Is Time Magazine's Cover Of Mom Breastfeeding 3-Year-Old Too Much?
I breastfed my kids until they were two. I co-slept, I slinged and I strollered. I even have attachment parenting guru, Dr. Sears, sitting right here on my shelf and I loved it.
But I don't like the latest Time magazine cover.
The Time cover that everyone is talking about is doing exactly what it intended to do: it got everyone talking. A beautiful, blond mom in a strappy tank stares defiantly at the camera with a large three-year-old in camo pants nursing while standing on a stool.
It's provocative. It's too nicely shot to be an out and out tabloid shot, but that is what this cover is. The picture is meant to make you angry, emotional, to buy the magazine and most of all to talk about the magazine. (It worked, I've done all of those things!)
The title judgementally asks: Are You Mom Enough? And yes, I am, thanks for asking. So are all moms. (Though that isn't exactly what I looked like breastfeeding. And I don't call myself an attachment parent, even though I meet some of the descriptions.)
The article is (supposedly) about Dr. Sears and attachment parenting and what his ideas about breastfeeding, babywearing, and co-sleeping have done for mothers. My guess is that it is French Feminism-lite; another way to shame mothers for being close to their babies and guilt those who didn't breastfeed. Awesome.
Attachment parenting is an important philosophy, but like most parenting philosophies many women chose the parts that felt right and discarded the parts that went too far for them. It promotes breastfeeding and co-sleeping (which many parents do, whether they call it that or not). It did away with the old-fashioned ideas of giving your baby too much love or forcing them on to a feeding schedule. To those that adhere to it, it feels natural and authentic and those who oppose it say it causes issues with boundaries.
But true attachment parents are few and far between. If only one-third of women are breastfeeding by the time the baby is four months, how many people can truly be following this philosophy?
But I digress because the picture on the cover is what everyone will talk about and remember. The picture which shows a three-year-old (but one that looks much older) with his mother, Jamie-Lynn Grumet's breast firmly in his mouth. No doubt, he also had some Goldfish crackers and apple in there too.
I nursed two of my kids until they were two. It wasn't a political decision, it wasn't a decision at all. The weeks and months blurred together and suddenly they were two. It was a time I will always cherish and I don't care if you know or if you did the same.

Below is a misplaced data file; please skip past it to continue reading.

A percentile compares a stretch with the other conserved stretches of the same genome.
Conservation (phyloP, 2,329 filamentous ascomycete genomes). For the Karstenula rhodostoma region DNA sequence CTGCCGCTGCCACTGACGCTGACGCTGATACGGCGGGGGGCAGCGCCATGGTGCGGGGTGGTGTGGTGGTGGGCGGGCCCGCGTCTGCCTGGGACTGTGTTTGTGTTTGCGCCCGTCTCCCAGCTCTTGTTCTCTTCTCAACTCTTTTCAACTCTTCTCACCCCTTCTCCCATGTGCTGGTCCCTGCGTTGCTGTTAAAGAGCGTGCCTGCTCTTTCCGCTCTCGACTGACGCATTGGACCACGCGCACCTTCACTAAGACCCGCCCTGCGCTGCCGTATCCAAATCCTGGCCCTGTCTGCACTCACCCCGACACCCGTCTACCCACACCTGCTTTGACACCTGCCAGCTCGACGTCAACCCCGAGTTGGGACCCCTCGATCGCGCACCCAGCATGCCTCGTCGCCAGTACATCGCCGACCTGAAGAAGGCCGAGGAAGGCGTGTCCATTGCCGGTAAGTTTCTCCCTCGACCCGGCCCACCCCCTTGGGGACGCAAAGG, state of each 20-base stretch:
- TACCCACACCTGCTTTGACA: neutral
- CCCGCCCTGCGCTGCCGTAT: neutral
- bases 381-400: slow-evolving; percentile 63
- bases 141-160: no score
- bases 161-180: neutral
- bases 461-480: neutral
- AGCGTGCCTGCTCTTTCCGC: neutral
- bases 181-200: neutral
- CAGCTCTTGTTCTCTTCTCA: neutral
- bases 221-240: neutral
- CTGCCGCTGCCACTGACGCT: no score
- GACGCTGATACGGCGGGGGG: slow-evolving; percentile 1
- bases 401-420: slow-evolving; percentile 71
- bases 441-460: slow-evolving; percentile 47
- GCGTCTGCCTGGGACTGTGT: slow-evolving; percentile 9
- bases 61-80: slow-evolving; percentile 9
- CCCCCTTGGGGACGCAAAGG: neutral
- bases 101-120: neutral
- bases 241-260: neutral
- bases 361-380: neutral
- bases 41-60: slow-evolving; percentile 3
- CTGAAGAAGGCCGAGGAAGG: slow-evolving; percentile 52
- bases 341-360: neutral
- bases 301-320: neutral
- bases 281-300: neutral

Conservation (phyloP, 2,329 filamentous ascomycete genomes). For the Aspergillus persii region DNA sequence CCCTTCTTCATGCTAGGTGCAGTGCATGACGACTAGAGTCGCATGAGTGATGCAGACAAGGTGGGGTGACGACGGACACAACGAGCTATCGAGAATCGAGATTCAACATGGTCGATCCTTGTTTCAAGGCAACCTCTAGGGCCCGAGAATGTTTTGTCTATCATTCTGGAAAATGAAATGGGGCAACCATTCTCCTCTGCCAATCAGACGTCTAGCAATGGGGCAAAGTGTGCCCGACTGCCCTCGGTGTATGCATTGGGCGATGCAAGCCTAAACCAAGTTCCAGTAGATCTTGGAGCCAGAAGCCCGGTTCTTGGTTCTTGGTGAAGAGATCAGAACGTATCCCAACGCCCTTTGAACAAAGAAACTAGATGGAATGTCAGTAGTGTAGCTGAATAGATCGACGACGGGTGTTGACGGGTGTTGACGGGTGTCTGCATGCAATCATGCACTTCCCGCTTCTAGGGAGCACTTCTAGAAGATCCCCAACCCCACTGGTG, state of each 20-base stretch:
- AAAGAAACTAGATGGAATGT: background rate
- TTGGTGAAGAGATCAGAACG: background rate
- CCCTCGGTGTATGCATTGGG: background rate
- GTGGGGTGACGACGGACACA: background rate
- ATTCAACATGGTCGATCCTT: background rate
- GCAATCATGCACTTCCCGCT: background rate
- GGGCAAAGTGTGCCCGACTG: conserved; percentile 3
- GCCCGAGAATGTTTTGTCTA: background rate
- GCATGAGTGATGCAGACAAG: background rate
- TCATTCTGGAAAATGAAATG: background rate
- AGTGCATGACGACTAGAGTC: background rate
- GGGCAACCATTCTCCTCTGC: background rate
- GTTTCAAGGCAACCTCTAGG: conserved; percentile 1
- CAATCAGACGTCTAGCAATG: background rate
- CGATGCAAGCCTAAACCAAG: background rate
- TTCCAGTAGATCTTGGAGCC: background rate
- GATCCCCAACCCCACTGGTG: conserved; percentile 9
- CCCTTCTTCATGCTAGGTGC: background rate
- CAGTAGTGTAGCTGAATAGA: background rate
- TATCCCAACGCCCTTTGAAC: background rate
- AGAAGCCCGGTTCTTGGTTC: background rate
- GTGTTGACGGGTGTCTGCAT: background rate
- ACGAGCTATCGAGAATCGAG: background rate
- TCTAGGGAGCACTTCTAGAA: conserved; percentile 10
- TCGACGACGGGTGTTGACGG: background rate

I have written about breastfeeding enough to know that many people have issues with it - especially in public. I don't even understand why. Babies need to eat, you don't need to look. I still don't know why people care so much or why it is anyone's business. It doesn't shock me that TV announcers "wince" when they think about it, that people are grossed out by a purely natural occurence.
If Time had wanted to shock me, if they had truly wanted to be different, they would have shown motherhood in a positive light. They could have chosen beautiful pictures of women nursing that weren't supposed to incite those who didn't with guilt. They could have had photos of women bottle-feeding that showed that bonding happens there too.
They could have written a positive article about women that wasn't aimed at dividing them, but one that showed that women and men are trying their hardest to do the best job they can. They could have recognized that everyone makes different choices on how to parent and those choices are valid for their family.
Maybe the reporter did write that, but I doubt it.
And it doesn't matter, because the only thing that will matter is the image of a young, beautiful woman with a large child suckling her.
Dr. Sears, Jamie-Lynn (the mom) and a Time editor were on the Today Show this morning. You can practically hear the sneer in the reporter's introduction about attachment parenting, as if responding to a baby's cries was so outrageous:
What did you think of the picture?
Want more chaos? My most controversial post of last year, was not about breastfeeding or gender roles -- it was about homework! (Who knew people cared about homework so much?)